• Hand Therapy:   A therapist can guide tennis elbow exercises and perform iontophoresis, ultrasound, or therapy modalities
  • Corticosteroid injection:   Anti-inflammatory medication injection targeting the degenerative ECRB tissue can reduce pain

When is surgery recommended?

If non-operative treatment fails to improve the elbow pain after several months of conservative treatment, surgery may be recommended. During the outpatient surgery, a small portion of degenerative ECRB tissue is removed or “debrided.” This procedure is thought to stimulate healing of the normal surrounding tissues while removing the painful degenerative tissue. The type and length of incision varies among surgeons. This surgery is not a “quick fix” since returning to sports, heavy work, or weight training can take several months and additional therapy.

What are the results from surgery?

Most patients experience a significant reduction in pain, report improved function, and are satisfied with the outcome after tennis elbow surgery. However, not all patients experience complete pain relief and recovery can take several weeks to months.

Raleigh Hand Center doctors treat tennis elbow and other disorders of the hand and arm. Please call our office to be evaluated by an upper extremity specialist. 

 

Carpal Tunnel Syndrome Doctors in Raleigh NC

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Raleigh Hand Center doctors are experts in the diagnosis and treatment of carpal tunnel syndrome as well as many other conditions of the hand, wrist, elbow and shoulder. Carpal tunnel syndrome is the most common nerve problem in the hand and arm. It results from increased pressure on the median nerve at the wrist, within the carpal tunnel. Hand numbness, tingling, weakness, and pain occur if the nerve is pinched in the carpal tunnel. Patients often wake up at night with the hand numb and shake out the hand to help the symptoms. 

The carpal tunnel is a space in the wrist which contains the median nerve and tendons of the hand. The carpal tunnel is a tight space. The median nerve is at risk for compression within this tunnel. If there is abnormal swelling or injury to this area, the median nerve can be irritated.

Patients with carpal tunnel syndrome commonly feel “numbness” or “tingling” in the fingers. Some patients feel that the fingers are asleep. Symptoms often wake patients up at night. Some patients report increased symptoms while gripping a steering wheel. Dropping objects, clumsiness with the hands, or a weak grip are also common. Some people also report pain in the forearm, wrist or fingers. In severe cases, the muscles at the base of the thumb can become weak and atrophy.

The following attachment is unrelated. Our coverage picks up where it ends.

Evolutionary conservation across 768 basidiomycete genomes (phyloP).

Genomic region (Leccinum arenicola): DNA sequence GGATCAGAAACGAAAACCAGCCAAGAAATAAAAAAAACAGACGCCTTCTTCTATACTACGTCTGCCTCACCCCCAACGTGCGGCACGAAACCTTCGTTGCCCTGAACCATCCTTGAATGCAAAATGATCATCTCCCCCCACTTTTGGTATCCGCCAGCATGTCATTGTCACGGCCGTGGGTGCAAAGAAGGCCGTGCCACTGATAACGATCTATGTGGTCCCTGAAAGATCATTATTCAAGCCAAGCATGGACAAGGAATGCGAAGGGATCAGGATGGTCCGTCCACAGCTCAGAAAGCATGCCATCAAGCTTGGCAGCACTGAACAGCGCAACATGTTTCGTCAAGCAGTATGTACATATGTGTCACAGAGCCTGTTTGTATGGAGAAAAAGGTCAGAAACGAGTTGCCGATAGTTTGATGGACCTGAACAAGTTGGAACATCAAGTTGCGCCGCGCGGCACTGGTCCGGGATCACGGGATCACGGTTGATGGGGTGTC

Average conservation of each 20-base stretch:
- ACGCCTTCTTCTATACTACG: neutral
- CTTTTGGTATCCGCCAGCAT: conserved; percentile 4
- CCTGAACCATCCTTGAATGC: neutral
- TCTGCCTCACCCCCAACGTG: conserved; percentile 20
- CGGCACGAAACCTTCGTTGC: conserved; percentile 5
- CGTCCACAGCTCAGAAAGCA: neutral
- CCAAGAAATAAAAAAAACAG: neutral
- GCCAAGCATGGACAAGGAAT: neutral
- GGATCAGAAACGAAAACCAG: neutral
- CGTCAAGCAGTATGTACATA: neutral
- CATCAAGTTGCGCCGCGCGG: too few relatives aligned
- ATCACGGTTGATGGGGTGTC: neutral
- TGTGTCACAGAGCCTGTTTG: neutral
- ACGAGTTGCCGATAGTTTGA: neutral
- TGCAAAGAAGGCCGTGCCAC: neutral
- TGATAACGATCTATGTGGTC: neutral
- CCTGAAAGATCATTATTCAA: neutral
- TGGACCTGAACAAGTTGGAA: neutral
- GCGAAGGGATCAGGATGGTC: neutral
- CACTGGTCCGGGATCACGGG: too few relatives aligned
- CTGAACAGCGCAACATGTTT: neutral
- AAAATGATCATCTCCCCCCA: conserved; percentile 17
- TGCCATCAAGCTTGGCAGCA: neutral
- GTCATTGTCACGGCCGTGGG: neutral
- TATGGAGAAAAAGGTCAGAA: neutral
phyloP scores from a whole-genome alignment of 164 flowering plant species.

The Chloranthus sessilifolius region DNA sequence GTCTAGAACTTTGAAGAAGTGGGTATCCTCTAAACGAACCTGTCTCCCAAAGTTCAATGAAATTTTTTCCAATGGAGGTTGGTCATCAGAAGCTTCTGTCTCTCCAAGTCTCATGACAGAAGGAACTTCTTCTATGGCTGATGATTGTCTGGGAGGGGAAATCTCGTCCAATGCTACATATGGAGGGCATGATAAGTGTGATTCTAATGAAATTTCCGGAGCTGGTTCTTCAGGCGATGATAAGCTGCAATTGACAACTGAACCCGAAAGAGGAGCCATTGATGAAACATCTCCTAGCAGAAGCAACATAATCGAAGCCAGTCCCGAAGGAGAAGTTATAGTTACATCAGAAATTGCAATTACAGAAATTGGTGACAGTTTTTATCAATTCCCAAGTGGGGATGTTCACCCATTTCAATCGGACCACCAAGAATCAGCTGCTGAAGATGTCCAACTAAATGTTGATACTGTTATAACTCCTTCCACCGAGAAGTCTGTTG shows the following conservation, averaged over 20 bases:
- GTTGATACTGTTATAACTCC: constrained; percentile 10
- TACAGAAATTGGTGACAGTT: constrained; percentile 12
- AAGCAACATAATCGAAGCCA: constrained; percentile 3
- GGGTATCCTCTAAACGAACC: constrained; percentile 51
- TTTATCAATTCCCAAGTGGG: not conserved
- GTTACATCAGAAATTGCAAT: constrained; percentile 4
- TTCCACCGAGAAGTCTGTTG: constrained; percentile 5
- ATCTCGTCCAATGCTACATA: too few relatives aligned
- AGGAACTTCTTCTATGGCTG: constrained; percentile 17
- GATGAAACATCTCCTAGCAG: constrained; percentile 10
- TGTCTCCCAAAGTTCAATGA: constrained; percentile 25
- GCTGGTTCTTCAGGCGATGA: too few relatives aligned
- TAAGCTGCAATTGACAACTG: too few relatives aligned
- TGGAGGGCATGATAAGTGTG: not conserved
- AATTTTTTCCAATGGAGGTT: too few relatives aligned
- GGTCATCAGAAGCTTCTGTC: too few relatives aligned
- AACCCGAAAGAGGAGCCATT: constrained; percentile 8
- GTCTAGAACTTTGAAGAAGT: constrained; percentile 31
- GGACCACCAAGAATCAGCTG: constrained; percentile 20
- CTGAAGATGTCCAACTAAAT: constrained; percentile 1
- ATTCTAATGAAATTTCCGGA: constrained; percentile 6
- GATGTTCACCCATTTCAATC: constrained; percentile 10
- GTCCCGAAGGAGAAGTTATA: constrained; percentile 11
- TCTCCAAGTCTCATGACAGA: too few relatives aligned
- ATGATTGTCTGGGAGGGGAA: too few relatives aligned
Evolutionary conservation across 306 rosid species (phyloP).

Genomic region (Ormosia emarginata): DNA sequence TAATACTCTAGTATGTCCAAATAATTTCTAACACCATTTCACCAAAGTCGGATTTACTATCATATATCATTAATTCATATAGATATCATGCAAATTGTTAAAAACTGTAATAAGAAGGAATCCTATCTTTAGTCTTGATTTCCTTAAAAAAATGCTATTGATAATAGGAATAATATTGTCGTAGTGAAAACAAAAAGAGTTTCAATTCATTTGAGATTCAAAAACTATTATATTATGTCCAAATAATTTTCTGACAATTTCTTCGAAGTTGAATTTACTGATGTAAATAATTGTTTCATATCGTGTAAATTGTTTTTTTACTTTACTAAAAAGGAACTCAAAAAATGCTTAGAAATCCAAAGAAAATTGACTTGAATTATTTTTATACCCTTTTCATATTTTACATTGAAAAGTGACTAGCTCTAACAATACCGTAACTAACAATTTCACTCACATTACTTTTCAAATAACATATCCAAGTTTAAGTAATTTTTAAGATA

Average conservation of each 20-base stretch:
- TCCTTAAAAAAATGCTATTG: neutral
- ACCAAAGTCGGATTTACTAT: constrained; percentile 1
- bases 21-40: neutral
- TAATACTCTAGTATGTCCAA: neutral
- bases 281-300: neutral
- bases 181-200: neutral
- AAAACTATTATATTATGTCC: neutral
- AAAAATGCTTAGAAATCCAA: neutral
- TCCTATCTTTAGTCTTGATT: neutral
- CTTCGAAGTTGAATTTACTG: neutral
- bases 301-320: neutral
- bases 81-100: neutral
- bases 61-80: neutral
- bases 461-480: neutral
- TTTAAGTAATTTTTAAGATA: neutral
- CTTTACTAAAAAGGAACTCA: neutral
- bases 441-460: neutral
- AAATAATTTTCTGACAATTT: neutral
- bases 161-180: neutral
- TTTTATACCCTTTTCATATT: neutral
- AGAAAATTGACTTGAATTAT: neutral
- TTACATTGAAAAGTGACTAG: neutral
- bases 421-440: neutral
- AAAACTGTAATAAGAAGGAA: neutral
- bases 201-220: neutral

Often the diagnosis can be made on the basis of your symptoms, medical history, and physical examination. A nerve test can be ordered to confirm the diagnosis. Raleigh Hand Center doctors are experts in carpal tunnel syndrome diagnosis and treatment. Please call our office for a consultation in Raleigh NC. Surgery and non-surgical care is available. 

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Wrist Injury Treatment in Raleigh NC

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Wrist injuries are very common. Treatment of wrist injuries is a specialized task because of the complexity of the area. There are 8 carpal bones including the radius and ulna bones of the forearm. There are multiple important ligaments which connect and stabilize the bones in the wrist and tendons which cross the wrist in order to move the fingers. Important nerves travel across the wrist to supply sensation to the thumb and fingers. Critical blood vessels supply nutrition and blood flow to the digits. 

Some wrist injuries are minor sprains and heal with a brace within a few weeks. Others are more severe and require casting, hand therapy, and sometimes surgery. Surgical cases include fixation of displaced wrist fractures, repair of ruptured carpal ligaments, repair of torn TFCC ligaments, decompression of the median nerve, repair of lacerated tendons, among others. Specialized evaluation is often important to make a proper diagnosis and involves a careful physical exam, history, radiographs, and possibly an MRI. For subspecialty evaluation in the greater Raleigh area please call our office for an appointment. Please watch this video from the American Society for Surgery of the Hand for additional information about broken wrists. 

Avocado Hand Injuries

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Avocado related hand injuries are on the rise. Chefs and celebrities recently have been injured while attempting to cut the fruit, bringing increased attention to the risks involved. Most people accidentally cut their non-dominant hand which is holding the avocado. The knife can slip quickly through the soft flesh and into the hand which is holding the fruit. Nerve and tendon damage are common with this type of injury. This can result in several weeks or months of recovery after surgical repair of the lacerated structures.

In order to avoid a hand injury, cut the avocado only on a stable, flat surface. Do not cut towards your hand.

If you have a hand laceration, clean the wound in running water, place a clean bandage on the wound and hold pressure to stop bleeding. If the bleeding does not stop after 5-10 minutes of firm pressure on the wound, or if you have numbness in your hand or finger, or limited finger range of motion, seek medical attention promptly. 

https://www.cbsnews.com/news/avocado-hand-injuries-on-the-rise/

Here is a video showing safe cutting technique…